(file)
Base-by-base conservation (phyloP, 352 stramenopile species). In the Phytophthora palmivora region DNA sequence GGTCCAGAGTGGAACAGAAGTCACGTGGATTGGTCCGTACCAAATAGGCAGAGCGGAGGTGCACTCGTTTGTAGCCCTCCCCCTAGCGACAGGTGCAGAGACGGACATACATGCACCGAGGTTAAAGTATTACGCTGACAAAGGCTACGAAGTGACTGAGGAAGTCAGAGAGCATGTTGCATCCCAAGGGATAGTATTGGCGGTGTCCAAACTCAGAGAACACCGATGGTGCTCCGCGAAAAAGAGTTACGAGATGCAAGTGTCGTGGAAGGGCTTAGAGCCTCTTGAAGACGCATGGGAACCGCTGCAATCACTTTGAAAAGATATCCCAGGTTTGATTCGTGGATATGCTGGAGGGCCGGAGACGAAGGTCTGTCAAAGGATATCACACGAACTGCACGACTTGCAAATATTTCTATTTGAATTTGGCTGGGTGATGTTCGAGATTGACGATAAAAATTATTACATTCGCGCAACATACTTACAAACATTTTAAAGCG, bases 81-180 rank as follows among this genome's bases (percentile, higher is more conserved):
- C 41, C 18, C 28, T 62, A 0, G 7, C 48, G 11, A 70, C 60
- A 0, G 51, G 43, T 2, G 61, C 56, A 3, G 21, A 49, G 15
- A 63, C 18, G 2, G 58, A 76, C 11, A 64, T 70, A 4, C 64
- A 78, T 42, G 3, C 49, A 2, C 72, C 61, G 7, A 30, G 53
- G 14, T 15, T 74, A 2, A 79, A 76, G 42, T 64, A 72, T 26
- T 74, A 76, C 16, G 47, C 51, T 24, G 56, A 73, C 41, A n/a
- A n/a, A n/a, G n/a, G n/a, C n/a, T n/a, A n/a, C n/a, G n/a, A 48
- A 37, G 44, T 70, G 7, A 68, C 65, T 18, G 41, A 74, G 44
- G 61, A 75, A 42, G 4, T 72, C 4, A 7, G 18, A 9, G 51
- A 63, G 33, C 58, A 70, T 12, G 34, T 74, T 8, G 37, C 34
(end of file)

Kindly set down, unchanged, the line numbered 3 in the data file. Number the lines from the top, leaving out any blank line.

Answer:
- A 0, G 51, G 43, T 2, G 61, C 56, A 3, G 21, A 49, G 15